State capitol buildings in at least six states were evacuated on Wednesday after being targeted by bomb threats.
A Kentucky secretary of state spokeswoman said the threat came in “a mass email sent to several” state offices across the US.
BBC has reviewed the email, which targeted at least 24 statehouses and appears to have caused many to close at the start of new legislative sessions.
No bombs have been discovered, and the FBI is investigating.
The threatening email claims that “multiple explosives” had been “well hidden” inside the statehouses. It says the bombs would detonate “in a few hours”. The sender promises that many will be killed.
The FBI said that it was investigating the bomb threats, but it had “no information to indicate a specific and credible threat”.
“The FBI takes hoax threats very seriously because it puts innocent people at risk,” the law enforcement agency said.
The threat was delivered at the start or just ahead of new legislative sessions, which brought many state lawmakers back to their statehouse offices.
Kentucky Governor Andy Beshear posted on X, formerly Twitter, that Kentucky State Police had evacuated the state capitol after the threat was sent to the secretary of state’s office.
He added that everyone was safe, and that his office is “aware of similar threats made to other offices across the country”.
Police cleared the building in less than three hours before declaring that it was safe for personnel to return. Kentucky lawmakers just started their 60-day legislative session on Tuesday.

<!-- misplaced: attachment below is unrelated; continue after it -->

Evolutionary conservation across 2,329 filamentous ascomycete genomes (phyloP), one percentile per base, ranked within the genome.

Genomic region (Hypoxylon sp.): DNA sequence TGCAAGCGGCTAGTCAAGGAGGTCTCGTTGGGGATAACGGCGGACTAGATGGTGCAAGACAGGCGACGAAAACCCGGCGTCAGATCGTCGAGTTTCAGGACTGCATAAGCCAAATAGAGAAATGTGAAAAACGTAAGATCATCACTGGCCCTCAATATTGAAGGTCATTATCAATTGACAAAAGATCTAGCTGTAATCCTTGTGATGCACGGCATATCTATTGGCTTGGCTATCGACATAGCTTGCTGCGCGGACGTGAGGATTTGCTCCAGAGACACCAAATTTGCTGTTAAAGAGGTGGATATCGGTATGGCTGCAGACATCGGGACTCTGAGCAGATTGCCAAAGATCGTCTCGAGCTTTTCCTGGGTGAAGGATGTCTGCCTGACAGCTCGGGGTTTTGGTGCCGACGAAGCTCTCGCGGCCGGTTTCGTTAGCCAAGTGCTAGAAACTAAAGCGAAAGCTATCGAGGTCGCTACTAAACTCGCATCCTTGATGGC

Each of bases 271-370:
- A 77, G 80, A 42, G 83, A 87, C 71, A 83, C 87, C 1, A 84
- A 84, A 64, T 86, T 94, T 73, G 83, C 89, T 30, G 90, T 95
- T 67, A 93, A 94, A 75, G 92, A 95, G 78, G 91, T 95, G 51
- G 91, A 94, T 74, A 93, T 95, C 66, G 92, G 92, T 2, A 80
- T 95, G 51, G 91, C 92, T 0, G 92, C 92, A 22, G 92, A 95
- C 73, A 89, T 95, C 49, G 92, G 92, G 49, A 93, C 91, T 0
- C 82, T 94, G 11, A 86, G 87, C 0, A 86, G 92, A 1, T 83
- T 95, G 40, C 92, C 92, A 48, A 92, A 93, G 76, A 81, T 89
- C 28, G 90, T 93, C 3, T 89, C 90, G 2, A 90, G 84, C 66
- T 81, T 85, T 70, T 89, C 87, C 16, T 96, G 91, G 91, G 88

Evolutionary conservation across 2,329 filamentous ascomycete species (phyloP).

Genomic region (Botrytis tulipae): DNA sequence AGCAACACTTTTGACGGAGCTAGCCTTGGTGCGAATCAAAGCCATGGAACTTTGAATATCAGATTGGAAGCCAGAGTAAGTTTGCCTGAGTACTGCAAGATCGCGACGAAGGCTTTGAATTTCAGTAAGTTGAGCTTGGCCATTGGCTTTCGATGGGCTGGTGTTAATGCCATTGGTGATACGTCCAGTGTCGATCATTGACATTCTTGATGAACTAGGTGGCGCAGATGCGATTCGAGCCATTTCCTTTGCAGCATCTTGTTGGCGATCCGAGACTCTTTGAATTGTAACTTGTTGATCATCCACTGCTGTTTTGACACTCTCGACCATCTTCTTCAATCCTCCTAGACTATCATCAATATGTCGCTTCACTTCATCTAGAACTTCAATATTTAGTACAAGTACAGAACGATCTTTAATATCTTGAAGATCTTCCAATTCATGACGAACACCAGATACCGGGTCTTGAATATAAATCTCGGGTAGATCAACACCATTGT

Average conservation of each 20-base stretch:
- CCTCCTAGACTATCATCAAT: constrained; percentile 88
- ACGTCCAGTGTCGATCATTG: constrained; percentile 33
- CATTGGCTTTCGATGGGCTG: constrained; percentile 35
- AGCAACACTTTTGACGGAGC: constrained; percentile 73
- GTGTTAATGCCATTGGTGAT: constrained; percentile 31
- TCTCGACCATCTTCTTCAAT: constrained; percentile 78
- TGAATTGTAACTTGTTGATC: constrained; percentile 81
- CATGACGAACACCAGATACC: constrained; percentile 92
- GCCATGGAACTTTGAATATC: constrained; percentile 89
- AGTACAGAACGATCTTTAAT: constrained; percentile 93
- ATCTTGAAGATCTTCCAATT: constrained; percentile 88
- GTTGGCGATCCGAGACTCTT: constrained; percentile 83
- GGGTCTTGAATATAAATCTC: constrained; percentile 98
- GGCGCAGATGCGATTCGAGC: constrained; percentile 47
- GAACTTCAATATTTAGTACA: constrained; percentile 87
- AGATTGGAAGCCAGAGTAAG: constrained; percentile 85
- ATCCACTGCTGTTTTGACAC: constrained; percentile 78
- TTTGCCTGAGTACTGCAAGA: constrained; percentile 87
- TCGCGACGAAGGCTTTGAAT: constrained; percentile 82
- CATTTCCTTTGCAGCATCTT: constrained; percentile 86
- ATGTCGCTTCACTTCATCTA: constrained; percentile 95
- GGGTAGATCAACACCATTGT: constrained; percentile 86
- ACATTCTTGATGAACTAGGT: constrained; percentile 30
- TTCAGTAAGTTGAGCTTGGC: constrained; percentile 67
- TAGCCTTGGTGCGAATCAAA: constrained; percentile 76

Gabriel Sterling, a spokesman for Georgia’s secretary of state, wrote on X was aware of the threats made to statehouses across the US.
“Do not jump to conclusions as to who is responsible,” he said.
“There will be chaos agents sowing discord for 2024. They want to increase tensions. Don’t let them,” Mr Sterling added.
Other states – including Wyoming, Oklahoma, Nebraska, Missouri and Maryland – also received threats on Wednesday but did not close, according to the Associated Press.
These are not the only threats the US public has contended with recently, however.
Over the holidays, multiple officials were targeted by so-called “swatting” calls at their homes. The prank calls to emergency services allege crises, such as an active shooter or hostage situation, to force a Swat team to be deployed.
Members of Congress faced swatting calls just before Christmas. Billionaire George Soros and Texas Attorney General Ken Paxton were targeted in recent days. Maine’s secretary of state, Shenna Bellows, dealt with a swatting incident one day after she ruled that Donald Trump is ineligible to appear on the state’s election ballot.
Multiple states recently increased penalties for creating this kind of disruption, and lawmakers in other states are considering legislation that would do the same.